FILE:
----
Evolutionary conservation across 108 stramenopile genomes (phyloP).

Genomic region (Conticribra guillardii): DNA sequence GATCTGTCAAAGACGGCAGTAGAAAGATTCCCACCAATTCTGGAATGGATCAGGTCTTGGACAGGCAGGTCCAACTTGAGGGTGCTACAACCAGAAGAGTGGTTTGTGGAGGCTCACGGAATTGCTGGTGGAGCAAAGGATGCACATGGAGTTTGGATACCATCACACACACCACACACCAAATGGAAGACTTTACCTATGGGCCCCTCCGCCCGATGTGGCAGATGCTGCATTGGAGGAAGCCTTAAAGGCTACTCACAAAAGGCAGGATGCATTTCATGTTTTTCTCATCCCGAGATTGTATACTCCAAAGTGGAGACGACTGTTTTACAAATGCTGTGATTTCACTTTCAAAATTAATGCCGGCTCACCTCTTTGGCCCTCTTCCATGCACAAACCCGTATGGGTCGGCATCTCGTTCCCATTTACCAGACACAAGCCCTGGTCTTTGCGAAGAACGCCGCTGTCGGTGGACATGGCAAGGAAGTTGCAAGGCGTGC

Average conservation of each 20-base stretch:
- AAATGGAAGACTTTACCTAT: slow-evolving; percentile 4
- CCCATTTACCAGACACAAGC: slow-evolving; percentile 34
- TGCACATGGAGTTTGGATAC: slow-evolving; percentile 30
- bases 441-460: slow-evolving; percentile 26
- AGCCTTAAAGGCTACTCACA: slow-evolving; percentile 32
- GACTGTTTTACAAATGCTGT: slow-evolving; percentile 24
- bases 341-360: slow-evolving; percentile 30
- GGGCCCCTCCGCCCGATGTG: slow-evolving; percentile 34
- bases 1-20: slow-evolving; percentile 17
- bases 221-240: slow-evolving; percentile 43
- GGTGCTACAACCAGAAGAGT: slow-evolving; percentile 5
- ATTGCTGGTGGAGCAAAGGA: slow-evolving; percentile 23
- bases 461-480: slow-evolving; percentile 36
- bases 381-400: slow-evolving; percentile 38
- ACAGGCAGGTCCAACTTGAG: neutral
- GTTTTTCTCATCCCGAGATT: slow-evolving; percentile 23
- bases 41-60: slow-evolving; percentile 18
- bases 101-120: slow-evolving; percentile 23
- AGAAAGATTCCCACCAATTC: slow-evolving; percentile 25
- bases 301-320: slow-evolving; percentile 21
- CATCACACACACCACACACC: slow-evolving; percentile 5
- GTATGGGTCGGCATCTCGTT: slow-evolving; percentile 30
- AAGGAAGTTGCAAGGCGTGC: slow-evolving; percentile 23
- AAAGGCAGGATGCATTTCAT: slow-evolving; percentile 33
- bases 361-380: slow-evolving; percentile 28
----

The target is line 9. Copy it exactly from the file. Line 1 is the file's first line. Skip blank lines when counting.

- GACTGTTTTACAAATGCTGT: slow-evolving; percentile 24